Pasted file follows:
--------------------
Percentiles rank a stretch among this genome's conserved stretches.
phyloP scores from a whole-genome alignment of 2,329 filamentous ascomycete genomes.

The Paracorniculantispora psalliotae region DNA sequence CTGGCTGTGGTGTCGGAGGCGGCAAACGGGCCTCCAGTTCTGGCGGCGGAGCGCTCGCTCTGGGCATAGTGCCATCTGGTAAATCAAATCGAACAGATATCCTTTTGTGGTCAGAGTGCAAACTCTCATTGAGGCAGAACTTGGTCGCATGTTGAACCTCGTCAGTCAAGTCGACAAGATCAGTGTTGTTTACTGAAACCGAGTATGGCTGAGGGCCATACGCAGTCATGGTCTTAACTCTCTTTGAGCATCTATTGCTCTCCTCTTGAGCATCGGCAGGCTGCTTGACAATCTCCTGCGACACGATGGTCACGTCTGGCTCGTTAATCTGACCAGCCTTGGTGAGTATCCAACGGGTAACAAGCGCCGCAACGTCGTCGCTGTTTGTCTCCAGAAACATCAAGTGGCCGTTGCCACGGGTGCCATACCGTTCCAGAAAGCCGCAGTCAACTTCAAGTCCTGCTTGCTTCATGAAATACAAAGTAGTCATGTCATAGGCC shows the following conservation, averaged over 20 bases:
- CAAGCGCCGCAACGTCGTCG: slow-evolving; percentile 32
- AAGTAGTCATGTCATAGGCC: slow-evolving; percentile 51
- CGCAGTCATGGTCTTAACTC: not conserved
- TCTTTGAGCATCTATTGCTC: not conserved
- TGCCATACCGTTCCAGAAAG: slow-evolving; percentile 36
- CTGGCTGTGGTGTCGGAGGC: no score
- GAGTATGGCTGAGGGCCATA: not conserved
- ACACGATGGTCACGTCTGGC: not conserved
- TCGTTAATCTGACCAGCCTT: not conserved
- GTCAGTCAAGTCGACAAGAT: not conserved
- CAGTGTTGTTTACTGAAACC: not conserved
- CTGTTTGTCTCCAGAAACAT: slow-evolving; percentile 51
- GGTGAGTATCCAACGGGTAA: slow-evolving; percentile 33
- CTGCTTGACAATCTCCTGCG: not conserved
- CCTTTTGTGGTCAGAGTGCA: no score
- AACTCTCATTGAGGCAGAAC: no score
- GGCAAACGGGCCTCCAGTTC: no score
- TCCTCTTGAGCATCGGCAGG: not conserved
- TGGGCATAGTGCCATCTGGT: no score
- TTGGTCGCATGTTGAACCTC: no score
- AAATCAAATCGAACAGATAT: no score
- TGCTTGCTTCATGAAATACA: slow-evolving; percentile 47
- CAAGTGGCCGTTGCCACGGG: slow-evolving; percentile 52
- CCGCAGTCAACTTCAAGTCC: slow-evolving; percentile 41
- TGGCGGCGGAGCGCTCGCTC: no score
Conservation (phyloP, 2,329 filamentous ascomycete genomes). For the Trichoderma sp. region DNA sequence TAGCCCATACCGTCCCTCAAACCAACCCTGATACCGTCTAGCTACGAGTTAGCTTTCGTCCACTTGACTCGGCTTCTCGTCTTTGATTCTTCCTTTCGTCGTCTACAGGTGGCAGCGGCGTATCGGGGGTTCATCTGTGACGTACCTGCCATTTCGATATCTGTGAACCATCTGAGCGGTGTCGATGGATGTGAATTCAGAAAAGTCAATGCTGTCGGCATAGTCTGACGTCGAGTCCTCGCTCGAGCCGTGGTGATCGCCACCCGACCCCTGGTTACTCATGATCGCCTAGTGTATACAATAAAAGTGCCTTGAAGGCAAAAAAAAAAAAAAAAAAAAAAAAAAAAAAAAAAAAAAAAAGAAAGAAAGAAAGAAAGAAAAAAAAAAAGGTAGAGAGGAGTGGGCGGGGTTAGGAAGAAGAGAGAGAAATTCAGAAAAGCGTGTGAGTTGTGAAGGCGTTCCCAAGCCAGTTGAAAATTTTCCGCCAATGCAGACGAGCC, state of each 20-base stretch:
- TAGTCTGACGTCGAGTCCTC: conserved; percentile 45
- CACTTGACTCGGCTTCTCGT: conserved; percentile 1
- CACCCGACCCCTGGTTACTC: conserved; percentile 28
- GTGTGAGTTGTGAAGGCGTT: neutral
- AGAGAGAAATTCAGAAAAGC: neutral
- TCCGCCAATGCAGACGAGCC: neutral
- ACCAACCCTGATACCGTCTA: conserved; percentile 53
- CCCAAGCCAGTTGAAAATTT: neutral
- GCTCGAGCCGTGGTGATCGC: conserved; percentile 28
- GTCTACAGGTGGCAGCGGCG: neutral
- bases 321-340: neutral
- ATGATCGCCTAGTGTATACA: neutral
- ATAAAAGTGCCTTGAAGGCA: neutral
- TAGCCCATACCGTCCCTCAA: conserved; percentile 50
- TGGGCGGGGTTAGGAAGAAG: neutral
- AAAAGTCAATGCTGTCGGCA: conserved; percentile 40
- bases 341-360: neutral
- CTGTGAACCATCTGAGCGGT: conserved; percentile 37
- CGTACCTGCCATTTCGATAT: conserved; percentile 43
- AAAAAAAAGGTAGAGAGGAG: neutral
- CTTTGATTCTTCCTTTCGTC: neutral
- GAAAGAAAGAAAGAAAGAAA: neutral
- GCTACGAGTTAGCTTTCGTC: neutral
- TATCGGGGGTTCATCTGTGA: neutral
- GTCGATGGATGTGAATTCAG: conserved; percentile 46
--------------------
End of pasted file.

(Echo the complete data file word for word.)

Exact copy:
Percentiles rank a stretch among this genome's conserved stretches.
phyloP scores from a whole-genome alignment of 2,329 filamentous ascomycete genomes.

The Paracorniculantispora psalliotae region DNA sequence CTGGCTGTGGTGTCGGAGGCGGCAAACGGGCCTCCAGTTCTGGCGGCGGAGCGCTCGCTCTGGGCATAGTGCCATCTGGTAAATCAAATCGAACAGATATCCTTTTGTGGTCAGAGTGCAAACTCTCATTGAGGCAGAACTTGGTCGCATGTTGAACCTCGTCAGTCAAGTCGACAAGATCAGTGTTGTTTACTGAAACCGAGTATGGCTGAGGGCCATACGCAGTCATGGTCTTAACTCTCTTTGAGCATCTATTGCTCTCCTCTTGAGCATCGGCAGGCTGCTTGACAATCTCCTGCGACACGATGGTCACGTCTGGCTCGTTAATCTGACCAGCCTTGGTGAGTATCCAACGGGTAACAAGCGCCGCAACGTCGTCGCTGTTTGTCTCCAGAAACATCAAGTGGCCGTTGCCACGGGTGCCATACCGTTCCAGAAAGCCGCAGTCAACTTCAAGTCCTGCTTGCTTCATGAAATACAAAGTAGTCATGTCATAGGCC shows the following conservation, averaged over 20 bases:
- CAAGCGCCGCAACGTCGTCG: slow-evolving; percentile 32
- AAGTAGTCATGTCATAGGCC: slow-evolving; percentile 51
- CGCAGTCATGGTCTTAACTC: not conserved
- TCTTTGAGCATCTATTGCTC: not conserved
- TGCCATACCGTTCCAGAAAG: slow-evolving; percentile 36
- CTGGCTGTGGTGTCGGAGGC: no score
- GAGTATGGCTGAGGGCCATA: not conserved
- ACACGATGGTCACGTCTGGC: not conserved
- TCGTTAATCTGACCAGCCTT: not conserved
- GTCAGTCAAGTCGACAAGAT: not conserved
- CAGTGTTGTTTACTGAAACC: not conserved
- CTGTTTGTCTCCAGAAACAT: slow-evolving; percentile 51
- GGTGAGTATCCAACGGGTAA: slow-evolving; percentile 33
- CTGCTTGACAATCTCCTGCG: not conserved
- CCTTTTGTGGTCAGAGTGCA: no score
- AACTCTCATTGAGGCAGAAC: no score
- GGCAAACGGGCCTCCAGTTC: no score
- TCCTCTTGAGCATCGGCAGG: not conserved
- TGGGCATAGTGCCATCTGGT: no score
- TTGGTCGCATGTTGAACCTC: no score
- AAATCAAATCGAACAGATAT: no score
- TGCTTGCTTCATGAAATACA: slow-evolving; percentile 47
- CAAGTGGCCGTTGCCACGGG: slow-evolving; percentile 52
- CCGCAGTCAACTTCAAGTCC: slow-evolving; percentile 41
- TGGCGGCGGAGCGCTCGCTC: no score
Conservation (phyloP, 2,329 filamentous ascomycete genomes). For the Trichoderma sp. region DNA sequence TAGCCCATACCGTCCCTCAAACCAACCCTGATACCGTCTAGCTACGAGTTAGCTTTCGTCCACTTGACTCGGCTTCTCGTCTTTGATTCTTCCTTTCGTCGTCTACAGGTGGCAGCGGCGTATCGGGGGTTCATCTGTGACGTACCTGCCATTTCGATATCTGTGAACCATCTGAGCGGTGTCGATGGATGTGAATTCAGAAAAGTCAATGCTGTCGGCATAGTCTGACGTCGAGTCCTCGCTCGAGCCGTGGTGATCGCCACCCGACCCCTGGTTACTCATGATCGCCTAGTGTATACAATAAAAGTGCCTTGAAGGCAAAAAAAAAAAAAAAAAAAAAAAAAAAAAAAAAAAAAAAAAGAAAGAAAGAAAGAAAGAAAAAAAAAAAGGTAGAGAGGAGTGGGCGGGGTTAGGAAGAAGAGAGAGAAATTCAGAAAAGCGTGTGAGTTGTGAAGGCGTTCCCAAGCCAGTTGAAAATTTTCCGCCAATGCAGACGAGCC, state of each 20-base stretch:
- TAGTCTGACGTCGAGTCCTC: conserved; percentile 45
- CACTTGACTCGGCTTCTCGT: conserved; percentile 1
- CACCCGACCCCTGGTTACTC: conserved; percentile 28
- GTGTGAGTTGTGAAGGCGTT: neutral
- AGAGAGAAATTCAGAAAAGC: neutral
- TCCGCCAATGCAGACGAGCC: neutral
- ACCAACCCTGATACCGTCTA: conserved; percentile 53
- CCCAAGCCAGTTGAAAATTT: neutral
- GCTCGAGCCGTGGTGATCGC: conserved; percentile 28
- GTCTACAGGTGGCAGCGGCG: neutral
- bases 321-340: neutral
- ATGATCGCCTAGTGTATACA: neutral
- ATAAAAGTGCCTTGAAGGCA: neutral
- TAGCCCATACCGTCCCTCAA: conserved; percentile 50
- TGGGCGGGGTTAGGAAGAAG: neutral
- AAAAGTCAATGCTGTCGGCA: conserved; percentile 40
- bases 341-360: neutral
- CTGTGAACCATCTGAGCGGT: conserved; percentile 37
- CGTACCTGCCATTTCGATAT: conserved; percentile 43
- AAAAAAAAGGTAGAGAGGAG: neutral
- CTTTGATTCTTCCTTTCGTC: neutral
- GAAAGAAAGAAAGAAAGAAA: neutral
- GCTACGAGTTAGCTTTCGTC: neutral
- TATCGGGGGTTCATCTGTGA: neutral
- GTCGATGGATGTGAATTCAG: conserved; percentile 46